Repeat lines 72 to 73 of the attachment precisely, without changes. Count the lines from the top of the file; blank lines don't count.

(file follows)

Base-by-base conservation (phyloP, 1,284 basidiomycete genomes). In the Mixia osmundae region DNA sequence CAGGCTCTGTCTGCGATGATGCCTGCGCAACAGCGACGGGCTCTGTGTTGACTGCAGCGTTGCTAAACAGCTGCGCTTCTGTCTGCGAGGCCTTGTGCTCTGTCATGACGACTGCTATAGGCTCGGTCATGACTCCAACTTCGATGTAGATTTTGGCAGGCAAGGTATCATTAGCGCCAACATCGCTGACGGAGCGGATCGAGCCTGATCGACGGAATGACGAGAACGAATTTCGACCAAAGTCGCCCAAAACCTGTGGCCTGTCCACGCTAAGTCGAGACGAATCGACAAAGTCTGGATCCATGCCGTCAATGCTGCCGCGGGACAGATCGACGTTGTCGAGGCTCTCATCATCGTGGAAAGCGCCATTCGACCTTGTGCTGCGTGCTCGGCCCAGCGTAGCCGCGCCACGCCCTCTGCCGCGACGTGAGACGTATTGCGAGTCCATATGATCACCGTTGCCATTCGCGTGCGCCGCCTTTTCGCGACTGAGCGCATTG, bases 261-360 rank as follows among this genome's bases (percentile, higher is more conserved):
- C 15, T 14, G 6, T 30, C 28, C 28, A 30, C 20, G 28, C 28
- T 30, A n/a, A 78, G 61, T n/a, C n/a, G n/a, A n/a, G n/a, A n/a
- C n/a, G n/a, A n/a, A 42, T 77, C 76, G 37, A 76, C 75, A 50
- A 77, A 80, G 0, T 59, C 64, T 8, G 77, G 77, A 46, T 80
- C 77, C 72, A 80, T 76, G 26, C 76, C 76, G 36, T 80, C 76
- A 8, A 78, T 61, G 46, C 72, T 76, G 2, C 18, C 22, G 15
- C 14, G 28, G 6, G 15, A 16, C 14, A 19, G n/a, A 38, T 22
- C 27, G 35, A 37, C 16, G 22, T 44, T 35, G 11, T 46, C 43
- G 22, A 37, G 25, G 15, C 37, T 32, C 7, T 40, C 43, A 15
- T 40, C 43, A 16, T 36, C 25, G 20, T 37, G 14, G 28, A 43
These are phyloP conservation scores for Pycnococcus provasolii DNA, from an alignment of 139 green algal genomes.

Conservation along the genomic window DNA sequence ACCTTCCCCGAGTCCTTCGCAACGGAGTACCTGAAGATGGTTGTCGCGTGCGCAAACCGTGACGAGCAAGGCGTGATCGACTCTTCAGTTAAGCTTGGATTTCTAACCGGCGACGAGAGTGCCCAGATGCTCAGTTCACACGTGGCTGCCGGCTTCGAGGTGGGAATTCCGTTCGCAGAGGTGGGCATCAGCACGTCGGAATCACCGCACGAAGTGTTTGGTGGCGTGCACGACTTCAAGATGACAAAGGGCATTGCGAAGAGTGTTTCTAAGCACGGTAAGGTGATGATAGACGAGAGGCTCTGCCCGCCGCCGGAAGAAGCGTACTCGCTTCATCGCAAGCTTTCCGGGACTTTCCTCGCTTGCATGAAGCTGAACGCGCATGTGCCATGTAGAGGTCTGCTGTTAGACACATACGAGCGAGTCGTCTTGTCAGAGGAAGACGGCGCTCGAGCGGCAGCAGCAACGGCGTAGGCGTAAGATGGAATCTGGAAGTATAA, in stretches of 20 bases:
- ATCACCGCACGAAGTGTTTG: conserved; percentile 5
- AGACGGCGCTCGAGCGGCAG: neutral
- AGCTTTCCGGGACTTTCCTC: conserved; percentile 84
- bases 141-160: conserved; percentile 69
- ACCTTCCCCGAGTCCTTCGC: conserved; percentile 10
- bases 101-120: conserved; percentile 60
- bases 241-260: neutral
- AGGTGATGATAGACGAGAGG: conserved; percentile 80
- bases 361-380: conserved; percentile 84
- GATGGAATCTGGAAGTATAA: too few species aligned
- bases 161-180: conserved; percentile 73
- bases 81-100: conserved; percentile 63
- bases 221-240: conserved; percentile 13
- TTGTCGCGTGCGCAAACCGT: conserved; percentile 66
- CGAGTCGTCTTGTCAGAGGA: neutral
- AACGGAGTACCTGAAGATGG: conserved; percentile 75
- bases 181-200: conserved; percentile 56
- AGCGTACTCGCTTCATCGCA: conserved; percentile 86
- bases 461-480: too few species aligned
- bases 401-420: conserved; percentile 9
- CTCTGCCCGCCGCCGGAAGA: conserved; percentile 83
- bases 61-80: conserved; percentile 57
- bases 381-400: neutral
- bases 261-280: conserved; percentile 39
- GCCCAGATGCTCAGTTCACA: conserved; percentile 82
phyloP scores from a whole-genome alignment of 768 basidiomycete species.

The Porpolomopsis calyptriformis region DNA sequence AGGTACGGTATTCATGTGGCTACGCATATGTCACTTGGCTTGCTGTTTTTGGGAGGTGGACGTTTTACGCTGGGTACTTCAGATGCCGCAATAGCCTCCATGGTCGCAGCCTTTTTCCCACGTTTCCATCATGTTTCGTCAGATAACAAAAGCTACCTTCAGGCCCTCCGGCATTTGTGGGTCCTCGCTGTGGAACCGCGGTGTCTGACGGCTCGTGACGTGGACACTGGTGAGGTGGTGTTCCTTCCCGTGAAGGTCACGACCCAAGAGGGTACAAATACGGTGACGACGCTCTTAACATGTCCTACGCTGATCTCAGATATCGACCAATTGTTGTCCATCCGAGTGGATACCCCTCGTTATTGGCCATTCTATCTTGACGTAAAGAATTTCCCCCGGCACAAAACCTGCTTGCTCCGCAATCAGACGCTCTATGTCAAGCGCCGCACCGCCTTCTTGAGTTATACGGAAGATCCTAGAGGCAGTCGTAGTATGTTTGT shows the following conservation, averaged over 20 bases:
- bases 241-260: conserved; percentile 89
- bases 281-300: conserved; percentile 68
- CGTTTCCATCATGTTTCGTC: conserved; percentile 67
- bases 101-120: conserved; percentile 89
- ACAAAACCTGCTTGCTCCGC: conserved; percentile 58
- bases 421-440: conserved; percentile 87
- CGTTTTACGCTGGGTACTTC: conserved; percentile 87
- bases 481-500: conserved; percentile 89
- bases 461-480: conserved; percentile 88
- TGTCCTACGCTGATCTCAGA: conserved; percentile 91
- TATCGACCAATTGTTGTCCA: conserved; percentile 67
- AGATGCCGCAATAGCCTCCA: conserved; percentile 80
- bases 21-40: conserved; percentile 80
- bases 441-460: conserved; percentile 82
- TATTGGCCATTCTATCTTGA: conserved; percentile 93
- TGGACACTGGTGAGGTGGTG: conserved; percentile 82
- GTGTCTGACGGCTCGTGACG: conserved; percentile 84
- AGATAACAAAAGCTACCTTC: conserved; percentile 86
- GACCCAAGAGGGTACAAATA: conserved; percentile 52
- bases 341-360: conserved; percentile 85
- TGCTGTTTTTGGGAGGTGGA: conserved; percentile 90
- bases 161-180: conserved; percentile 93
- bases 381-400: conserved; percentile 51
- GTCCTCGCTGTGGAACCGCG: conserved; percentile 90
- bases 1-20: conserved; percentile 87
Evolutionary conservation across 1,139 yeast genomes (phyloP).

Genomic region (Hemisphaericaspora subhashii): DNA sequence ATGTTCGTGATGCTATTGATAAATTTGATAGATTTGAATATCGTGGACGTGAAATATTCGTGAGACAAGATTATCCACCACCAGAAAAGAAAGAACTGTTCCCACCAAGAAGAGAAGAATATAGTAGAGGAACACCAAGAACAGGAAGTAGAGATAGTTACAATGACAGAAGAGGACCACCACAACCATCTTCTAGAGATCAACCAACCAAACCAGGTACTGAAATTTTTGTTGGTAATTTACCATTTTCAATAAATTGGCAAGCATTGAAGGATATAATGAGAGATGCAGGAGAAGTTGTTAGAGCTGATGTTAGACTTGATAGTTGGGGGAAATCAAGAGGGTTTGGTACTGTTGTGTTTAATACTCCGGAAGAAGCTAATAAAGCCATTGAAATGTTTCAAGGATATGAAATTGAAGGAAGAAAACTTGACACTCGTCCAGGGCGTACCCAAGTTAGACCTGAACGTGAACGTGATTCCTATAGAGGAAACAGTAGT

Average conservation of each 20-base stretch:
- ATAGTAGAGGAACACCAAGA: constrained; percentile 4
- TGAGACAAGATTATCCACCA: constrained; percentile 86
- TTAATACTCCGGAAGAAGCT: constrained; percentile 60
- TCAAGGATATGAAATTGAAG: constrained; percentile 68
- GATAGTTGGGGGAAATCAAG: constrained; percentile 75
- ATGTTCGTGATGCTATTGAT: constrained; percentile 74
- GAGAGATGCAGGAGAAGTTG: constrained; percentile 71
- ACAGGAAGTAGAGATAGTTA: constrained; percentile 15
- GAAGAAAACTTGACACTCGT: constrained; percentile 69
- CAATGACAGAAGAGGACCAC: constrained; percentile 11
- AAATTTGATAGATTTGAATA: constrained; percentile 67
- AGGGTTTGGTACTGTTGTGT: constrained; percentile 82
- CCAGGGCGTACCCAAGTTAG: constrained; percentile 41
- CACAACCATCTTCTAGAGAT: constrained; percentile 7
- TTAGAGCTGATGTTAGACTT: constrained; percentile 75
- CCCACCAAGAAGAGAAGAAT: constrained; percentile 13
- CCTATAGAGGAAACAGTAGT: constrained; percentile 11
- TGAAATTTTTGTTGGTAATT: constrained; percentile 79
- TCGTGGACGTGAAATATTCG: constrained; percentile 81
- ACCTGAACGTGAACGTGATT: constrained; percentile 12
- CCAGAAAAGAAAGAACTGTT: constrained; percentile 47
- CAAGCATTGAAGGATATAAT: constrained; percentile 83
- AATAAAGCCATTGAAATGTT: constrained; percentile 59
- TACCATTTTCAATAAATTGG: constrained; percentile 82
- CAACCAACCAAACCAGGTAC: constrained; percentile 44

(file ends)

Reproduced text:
- TCAAGGATATGAAATTGAAG: constrained; percentile 68
- GATAGTTGGGGGAAATCAAG: constrained; percentile 75